Results Jibe with Hypotheses

The study’s results were pretty much in line with the researchers’ pre-study hypotheses. Sildenafil had no effects on cardiovascular or performance measures at sea level. However, at simulated high altitudes, the drug increased stroke volume, cardiac output, and arterial oxygen saturation during the set-work-rate exercise. Sildenafil lowered the 6-kilometer time-trial times by 15 percent and also increased arterial oxygen saturation during the high-altitude time-trial portion of the cycling test.

Although performance was at least marginally improved in all of those who were given sildenafil, the level of improvement varied sharply between two groups that were subsequently identified as sildenafil responders and nonresponders. The former group improved performance by a whopping 39 percent, while the latter improved by a very modest 1 percent. No differences were noted based on sildenafil dose size.

Study Produces Conflicting Results

Keeping in mind that the number of test subjects was extremely small, this study appears to show that sildenafil supplementation could improve athletic performance for at least some at high altitudes. A few years later, a slightly larger study, conducted by researchers at the University of Miami, showed that sildenafil is unlikely to produce any benefits in athletic performance at elevations below 4,000 meters (about 13,100 feet).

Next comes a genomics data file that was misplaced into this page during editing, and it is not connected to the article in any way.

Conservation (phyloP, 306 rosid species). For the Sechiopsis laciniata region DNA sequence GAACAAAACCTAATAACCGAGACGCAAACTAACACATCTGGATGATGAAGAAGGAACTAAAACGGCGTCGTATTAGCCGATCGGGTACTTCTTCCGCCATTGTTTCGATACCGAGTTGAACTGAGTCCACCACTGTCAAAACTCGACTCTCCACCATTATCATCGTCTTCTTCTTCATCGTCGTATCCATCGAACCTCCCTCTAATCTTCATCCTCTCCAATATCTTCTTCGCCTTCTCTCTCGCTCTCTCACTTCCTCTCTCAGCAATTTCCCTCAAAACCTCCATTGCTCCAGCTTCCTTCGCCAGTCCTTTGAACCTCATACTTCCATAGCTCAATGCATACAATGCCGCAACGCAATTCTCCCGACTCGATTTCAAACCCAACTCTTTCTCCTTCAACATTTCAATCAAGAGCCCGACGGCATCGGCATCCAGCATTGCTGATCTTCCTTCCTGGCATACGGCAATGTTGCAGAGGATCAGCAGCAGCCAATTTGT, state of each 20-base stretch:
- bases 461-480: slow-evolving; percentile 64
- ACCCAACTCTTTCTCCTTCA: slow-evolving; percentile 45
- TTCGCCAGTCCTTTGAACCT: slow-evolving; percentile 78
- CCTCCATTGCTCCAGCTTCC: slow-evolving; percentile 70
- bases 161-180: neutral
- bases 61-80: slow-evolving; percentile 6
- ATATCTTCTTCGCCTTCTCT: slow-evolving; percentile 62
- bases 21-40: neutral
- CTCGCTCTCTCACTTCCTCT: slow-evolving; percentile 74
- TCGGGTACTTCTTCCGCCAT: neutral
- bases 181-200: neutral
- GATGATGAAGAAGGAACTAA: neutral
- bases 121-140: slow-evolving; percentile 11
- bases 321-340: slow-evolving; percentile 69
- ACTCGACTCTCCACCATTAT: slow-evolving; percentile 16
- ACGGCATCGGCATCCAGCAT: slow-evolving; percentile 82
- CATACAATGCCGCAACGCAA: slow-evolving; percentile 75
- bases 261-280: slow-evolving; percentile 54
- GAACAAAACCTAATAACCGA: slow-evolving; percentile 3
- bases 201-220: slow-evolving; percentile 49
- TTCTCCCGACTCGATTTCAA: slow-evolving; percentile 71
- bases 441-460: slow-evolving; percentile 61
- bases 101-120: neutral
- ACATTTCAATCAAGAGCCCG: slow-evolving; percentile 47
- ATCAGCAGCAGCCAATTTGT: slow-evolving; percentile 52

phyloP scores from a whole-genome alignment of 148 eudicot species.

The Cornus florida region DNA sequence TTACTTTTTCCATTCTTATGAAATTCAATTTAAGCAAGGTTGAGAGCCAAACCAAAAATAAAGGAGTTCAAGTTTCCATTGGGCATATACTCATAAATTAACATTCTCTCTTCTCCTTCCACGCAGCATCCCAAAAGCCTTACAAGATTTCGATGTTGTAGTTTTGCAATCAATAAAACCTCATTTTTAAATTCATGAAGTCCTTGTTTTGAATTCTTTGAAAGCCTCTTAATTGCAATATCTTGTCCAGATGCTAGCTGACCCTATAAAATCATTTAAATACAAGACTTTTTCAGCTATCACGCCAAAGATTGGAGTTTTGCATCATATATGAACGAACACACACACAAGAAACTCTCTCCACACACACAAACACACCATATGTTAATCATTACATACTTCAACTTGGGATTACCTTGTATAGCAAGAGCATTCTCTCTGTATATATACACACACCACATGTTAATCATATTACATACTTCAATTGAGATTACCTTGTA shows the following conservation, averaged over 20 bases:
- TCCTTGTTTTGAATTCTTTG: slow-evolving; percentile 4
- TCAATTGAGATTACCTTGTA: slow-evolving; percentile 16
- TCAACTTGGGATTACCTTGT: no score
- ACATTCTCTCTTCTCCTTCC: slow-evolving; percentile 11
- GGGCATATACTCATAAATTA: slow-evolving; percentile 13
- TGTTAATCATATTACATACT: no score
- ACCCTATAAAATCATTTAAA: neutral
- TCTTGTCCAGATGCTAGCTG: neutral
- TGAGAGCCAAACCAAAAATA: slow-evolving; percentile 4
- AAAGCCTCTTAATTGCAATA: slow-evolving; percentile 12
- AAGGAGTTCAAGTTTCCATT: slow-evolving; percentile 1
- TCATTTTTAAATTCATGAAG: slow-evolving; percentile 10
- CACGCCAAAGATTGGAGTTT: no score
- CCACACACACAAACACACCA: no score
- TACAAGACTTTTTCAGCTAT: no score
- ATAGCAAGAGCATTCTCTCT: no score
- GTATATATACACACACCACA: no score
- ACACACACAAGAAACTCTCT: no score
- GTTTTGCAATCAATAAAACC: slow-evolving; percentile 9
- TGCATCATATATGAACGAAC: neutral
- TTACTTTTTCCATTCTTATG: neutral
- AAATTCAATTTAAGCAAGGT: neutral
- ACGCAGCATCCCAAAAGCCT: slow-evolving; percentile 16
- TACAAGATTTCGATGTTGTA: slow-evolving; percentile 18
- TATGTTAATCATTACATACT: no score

Although it is rumored that some football players have taken NFL to improve their performance, there is not yet any evidence to prove that it does.
Although it is rumored that some football players have taken NFL to improve their performance, there is not yet any evidence to prove that it does.

This second study, published in the December 2011 issue of the “European Journal of Applied Physiology,” tested the effects of sildenafil on 21 endurance-trained test subjects — 11 men and 10 women. Specifically, researchers wanted to see how the drug affected arterial oxygen saturation, cardiovascular hemodynamics, peak exercise capacity, and 15-kilometer time-trial performance at simulated moderate (6,900 feet) and high (12,800) altitudes. Test subjects were randomly given capsules containing either a placebo or sildenafil. While test subjects who got the drug showed somewhat higher arterial levels of oxygen, none of the test subjects showed improved time-trial performance at either moderate or high altitudes.